Consumers expect an immersive user experience and polished local-language versions of software and applications globally. Software localization is the process of adapting a software application’s language and other local-specific aspects for use in foreign-language markets. Effective software localization involves more than translating text but also the graphical user interface.
Here is an overview of the ten steps required for localizing software to adjust and adapt your application to meet your consumers’ functionality requirements and cultural expectations.
I. Plan Your Launch Strategy
Many preparatory tasks begin before your actual translation. First, you must define which markets you plan to enter. Now is the time to ask yourself and internal stakeholders how you plan to onboard users and evaluate which countries or languages are critical to your success.
Next, you need to decide on the timeline for localization. While planning your strategy, you will need to grasp the impact of localization on your development timeline to ensure that adequate time is allotted.
Once you have chosen your locales, languages and have a strategy for localization timeline, you are ready to prepare your software product.
II. Prepare Your Software Product
Before you can localize any software product, you must prepare it for translation. Preparing your software product will help you avoid design complications and inappropriate language in future translations.
There are two ways to prepare for translations; Internationalization is the process of generalizing a product during design or development to adapt more accessible to various languages and locales without engineering changes or redesign. And Pseudo Translation comprises a series of tests that emulate translation into the target languages using the same characters as actual translations and a logical text-expansion algorithm based on language expansion rules.
It would benefit you to review software components to identify and address potential issues with both content and content format during this time. You should also consider potential problems with design and text that has not been appropriately externalized and graphics containing text that may leave insufficient to no room for text expansion. Also, consider formatting and content issues.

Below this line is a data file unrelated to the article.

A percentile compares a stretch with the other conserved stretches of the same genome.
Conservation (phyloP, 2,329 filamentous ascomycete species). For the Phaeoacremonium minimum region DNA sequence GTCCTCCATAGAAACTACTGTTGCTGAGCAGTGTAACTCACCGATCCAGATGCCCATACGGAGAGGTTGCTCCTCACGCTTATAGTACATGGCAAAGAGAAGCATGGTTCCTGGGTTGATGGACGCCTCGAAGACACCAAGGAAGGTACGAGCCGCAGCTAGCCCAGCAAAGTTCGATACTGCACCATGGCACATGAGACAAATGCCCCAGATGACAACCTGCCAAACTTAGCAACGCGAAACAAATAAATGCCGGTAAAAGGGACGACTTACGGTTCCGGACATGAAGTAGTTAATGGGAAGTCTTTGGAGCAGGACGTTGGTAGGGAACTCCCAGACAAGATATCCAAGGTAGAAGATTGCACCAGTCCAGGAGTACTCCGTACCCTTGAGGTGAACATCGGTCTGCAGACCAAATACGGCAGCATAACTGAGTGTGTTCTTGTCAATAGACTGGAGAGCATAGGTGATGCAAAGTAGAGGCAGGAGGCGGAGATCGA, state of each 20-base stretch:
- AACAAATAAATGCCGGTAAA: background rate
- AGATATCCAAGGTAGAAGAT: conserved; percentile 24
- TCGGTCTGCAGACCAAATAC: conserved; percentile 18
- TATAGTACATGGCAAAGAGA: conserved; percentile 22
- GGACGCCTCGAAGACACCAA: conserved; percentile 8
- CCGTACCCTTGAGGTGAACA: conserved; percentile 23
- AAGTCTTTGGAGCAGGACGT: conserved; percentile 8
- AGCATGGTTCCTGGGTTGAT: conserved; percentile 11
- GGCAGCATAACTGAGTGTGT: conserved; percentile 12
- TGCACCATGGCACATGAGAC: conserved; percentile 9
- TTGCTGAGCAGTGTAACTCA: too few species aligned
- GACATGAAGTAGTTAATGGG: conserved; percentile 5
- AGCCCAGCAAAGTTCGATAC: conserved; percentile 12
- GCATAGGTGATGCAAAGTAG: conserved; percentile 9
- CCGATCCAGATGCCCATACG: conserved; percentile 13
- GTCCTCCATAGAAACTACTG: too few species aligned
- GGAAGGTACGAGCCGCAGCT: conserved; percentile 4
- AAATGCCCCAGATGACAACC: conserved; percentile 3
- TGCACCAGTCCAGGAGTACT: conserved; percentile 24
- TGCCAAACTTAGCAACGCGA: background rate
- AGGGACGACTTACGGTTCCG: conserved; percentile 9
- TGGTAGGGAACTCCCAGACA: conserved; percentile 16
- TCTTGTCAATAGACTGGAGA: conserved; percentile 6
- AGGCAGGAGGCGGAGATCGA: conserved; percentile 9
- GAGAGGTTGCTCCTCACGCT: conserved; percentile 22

III. Schedule Your Resources
Developing a software product requires careful use of resources and scheduling. Prior planning for localization gives both your language solutions provider (LSP) and your internal localization project manager enough time to allocate resources, especially in-country reviewers. In-country reviewers (ICRs) are invaluable for final reviews and approvals at various stages of a localization project. Assigning and involving an ICR may require a longer lead time for many companies. Ideally, you should designate one primary contact to act as an ICR for each target language.
Once your resources have all been identified and informed, you can begin training key team members.
IV. Train Key Team Members
Ensure that your localization team members are trained on the product’s use and purpose. This training will enable internal team members and your LSP to understand better what your product does, how and why consumers will use it, and the software’s environment.
Training can take many forms; you should consult with your LSP to determine the best training approach and appropriate materials. Style guides for translation should include all source styles.